Hanging sausages to dry in a cellarI just finished my first batch of dry-cured sausage. It is essentially fresh ground pork, stuffed into casings with nitrate and seasonings, then left to dry. The temperature and humidity have to be just right for the sausage to dry properly. I experimented with climate-control when making pancetta this past spring. In that case the meat had already been cured in my fridge, and the drying was just to change the texture. The pancetta was also cooked before eating. This is a whole other ball game, as these sausages aren’t cured in the fridge beforehand, and aren’t cooked before eating.

Dry-curing is an interesting process. With most charcuterie preparations, there are easily-described visual indicators to guide you along. For instance, when grinding meat, you look for a clean extrusion from the die, with each stream of ground meat remaining distinct from its neighbours. If the streams smear together in globules, either your meat and fat are too warm, or perhaps the grinder blade has collected connective tissue and needs to be cleaned. When dry-curing, you have to rely on subtle changes in the feel of the meat. The textures and densities are hard to describe to the beginner.

Given the mysterious and temperamental nature of the process, I’m sure most charcutiers take thorough notes on temperature, humidity, and the feel of the meat at each stage of curing, though they don’t seem to share these notes very often.

On the contrary, charcutiers are legendary for their secrecy. Some examples:

  • “Good charcuterie recipes are as closely guarded as family secrets. As a young cook in Moissac, France, I had to spy and even participate in the killing of my neighbor’s pig just to get his pâté recipe.” Eric Ripert, in a review of Ruhlman’s Charcuterie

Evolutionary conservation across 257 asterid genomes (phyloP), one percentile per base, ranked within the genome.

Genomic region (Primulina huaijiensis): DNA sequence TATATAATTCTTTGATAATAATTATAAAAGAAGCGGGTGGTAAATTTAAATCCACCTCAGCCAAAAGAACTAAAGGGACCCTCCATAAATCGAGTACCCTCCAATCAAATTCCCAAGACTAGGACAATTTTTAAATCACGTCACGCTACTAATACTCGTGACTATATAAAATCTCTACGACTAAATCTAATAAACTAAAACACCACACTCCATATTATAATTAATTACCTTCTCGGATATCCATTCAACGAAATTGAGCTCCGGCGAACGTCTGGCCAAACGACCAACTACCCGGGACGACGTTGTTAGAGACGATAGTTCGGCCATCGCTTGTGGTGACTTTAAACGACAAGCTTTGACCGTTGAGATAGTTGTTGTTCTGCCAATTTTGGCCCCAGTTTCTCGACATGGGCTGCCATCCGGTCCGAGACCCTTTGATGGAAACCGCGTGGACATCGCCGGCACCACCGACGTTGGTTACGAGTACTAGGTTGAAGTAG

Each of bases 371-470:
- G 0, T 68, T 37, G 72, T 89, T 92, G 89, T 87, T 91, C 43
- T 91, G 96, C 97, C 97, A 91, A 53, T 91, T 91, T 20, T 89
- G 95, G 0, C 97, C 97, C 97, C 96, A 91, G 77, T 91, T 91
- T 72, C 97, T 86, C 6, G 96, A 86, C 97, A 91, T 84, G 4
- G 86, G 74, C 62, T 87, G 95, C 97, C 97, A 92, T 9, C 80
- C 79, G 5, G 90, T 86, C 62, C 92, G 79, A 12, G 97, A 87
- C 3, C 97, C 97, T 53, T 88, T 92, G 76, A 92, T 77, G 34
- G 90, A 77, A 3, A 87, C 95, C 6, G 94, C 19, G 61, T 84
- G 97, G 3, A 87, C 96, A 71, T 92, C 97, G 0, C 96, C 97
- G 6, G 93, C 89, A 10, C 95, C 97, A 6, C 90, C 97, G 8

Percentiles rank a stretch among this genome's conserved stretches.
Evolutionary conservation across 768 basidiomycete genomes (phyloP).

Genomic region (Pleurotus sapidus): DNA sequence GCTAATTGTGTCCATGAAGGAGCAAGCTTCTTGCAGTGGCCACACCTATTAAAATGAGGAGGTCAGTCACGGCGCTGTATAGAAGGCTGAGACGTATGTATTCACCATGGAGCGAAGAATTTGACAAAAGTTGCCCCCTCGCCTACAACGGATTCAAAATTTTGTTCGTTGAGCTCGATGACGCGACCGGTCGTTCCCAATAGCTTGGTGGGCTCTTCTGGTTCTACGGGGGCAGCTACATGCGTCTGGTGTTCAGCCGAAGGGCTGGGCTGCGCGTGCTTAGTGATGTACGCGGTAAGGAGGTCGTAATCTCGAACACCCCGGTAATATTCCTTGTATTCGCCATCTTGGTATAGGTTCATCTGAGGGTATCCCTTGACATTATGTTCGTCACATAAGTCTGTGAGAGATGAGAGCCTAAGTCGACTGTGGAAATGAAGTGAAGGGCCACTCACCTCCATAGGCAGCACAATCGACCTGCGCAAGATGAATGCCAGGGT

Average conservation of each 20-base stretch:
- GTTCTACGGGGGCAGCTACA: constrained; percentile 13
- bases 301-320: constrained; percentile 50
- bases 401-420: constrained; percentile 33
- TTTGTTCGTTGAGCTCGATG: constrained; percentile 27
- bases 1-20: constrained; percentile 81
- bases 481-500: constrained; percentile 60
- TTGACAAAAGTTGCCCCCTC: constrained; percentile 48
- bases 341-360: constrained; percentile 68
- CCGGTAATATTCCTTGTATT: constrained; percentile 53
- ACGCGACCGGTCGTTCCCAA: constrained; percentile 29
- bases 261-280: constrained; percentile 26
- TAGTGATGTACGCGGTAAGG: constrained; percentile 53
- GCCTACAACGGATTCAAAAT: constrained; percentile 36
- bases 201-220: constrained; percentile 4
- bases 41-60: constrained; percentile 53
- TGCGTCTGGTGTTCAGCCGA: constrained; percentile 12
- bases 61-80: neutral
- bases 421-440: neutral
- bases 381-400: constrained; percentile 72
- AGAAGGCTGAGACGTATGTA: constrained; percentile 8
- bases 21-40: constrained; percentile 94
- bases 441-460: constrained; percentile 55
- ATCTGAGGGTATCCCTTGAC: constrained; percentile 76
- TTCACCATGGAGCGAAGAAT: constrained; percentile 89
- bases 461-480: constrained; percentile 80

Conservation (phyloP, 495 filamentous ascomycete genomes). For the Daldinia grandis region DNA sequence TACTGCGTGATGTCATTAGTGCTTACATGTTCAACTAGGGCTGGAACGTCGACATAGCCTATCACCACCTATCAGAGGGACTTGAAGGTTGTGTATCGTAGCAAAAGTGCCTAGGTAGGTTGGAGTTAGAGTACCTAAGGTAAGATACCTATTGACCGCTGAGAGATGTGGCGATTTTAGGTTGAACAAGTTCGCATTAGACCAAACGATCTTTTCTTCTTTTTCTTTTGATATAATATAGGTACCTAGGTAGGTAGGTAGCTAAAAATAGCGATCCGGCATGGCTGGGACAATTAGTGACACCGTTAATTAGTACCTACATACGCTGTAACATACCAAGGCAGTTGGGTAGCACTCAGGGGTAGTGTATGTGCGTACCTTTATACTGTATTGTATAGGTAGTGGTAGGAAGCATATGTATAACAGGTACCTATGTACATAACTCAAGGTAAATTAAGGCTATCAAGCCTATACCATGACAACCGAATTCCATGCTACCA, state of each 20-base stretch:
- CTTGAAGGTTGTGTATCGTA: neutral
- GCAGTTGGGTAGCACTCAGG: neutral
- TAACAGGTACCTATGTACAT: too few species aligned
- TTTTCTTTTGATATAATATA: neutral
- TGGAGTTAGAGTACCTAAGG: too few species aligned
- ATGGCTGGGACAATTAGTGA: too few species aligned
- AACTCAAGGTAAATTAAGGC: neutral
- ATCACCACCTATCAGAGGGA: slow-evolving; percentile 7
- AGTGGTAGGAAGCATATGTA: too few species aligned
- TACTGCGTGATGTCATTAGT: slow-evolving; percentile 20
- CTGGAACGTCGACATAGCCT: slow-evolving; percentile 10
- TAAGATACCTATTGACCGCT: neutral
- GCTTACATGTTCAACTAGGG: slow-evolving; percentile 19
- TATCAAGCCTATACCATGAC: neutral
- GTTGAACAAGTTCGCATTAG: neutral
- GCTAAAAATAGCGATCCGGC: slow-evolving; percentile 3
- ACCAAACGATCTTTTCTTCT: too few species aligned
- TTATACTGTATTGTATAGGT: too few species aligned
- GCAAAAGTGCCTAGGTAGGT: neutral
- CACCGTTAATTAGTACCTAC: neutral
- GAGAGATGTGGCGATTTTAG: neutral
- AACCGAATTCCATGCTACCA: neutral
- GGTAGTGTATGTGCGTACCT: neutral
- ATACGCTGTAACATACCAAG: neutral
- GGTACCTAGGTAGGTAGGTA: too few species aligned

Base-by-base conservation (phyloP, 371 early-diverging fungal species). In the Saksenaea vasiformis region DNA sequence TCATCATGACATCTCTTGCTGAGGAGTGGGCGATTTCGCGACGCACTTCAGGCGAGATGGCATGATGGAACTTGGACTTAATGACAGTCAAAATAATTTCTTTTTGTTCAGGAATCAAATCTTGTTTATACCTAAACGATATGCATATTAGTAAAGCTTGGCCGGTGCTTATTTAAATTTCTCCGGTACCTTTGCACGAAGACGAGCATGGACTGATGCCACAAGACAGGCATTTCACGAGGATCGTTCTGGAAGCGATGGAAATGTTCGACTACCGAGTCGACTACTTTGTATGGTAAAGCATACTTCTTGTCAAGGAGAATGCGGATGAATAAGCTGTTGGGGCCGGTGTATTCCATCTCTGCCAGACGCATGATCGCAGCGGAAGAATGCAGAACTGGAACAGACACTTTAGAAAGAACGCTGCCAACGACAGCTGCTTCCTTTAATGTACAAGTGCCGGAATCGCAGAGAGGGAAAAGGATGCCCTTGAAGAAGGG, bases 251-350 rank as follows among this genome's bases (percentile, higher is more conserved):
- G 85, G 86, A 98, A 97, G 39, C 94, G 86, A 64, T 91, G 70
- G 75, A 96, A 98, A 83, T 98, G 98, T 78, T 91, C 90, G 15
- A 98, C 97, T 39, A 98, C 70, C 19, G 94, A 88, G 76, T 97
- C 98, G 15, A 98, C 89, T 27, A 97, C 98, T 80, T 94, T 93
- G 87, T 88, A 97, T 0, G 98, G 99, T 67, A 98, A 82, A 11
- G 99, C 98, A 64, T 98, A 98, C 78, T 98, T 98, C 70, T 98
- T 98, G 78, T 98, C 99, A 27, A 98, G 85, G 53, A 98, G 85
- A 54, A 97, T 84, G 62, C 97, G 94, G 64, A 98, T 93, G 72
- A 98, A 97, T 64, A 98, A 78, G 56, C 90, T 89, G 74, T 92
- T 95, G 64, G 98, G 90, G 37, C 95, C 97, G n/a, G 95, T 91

• “He seemed less than happy about aiding us, probably because he was having second thoughts about letting go of his family’s priceless boudin noir. After both Fred and I again pledged that we would not publish a recipe giving exact quantities, he relented, remaining slippery on only one or two matters.” Jeffrey Steingarten, It Takes a Village to Kill a Pig
  • This ridiculous article, succinctly titled, “Chefs become experts at charcuterie thanks to secret website”

Here are some basic notes on my first attempt, notes that I hope to elaborate as I do more curing.

Preventing Case Hardening

According to my humidity meter, the curing room was at 65% humidity, which is very good (though 70% would be ideal). I slowly developed a mistrust of this hygrometer, as over the first two days of curing the casings dried out completely. During this period, the casings should be a little tacky if you run your thumb over them. My casings were dry and smooth, offering no moisture-indicating friction when rubbed. To prevent the outermost parts of the sausage from hardening and trapping moisture within, I started misting the sausages with water a couple times a day. I did this from about day three until day seven.

Judging Doneness

I’m kicking myself for not weighing the links before I hung them up, because a good indicator of doneness is when the sausages have lost 30% of their weight. I was left squeezing the sausages every day, trying to decide when they were done. After three weeks they still had a slight give in the centre. A few more days and they were stiff throughout.

Preserving Shape?

When the sausages were first hung they were shaped like any other fresh sausage, cylindrical and tightly packed, the casings pulled taut. As the sausages lost moisture, they did not shrink uniformly into slender cylinders, but shrank in only one dimension, forming an elliptical cross-section instead of a round one (see photo below). Made for a very “rustic” product. The shrinkage patterns don’t seem to be related to how I hung the sausages. I wonder if there is a way to control this.

The finished air-dried sausage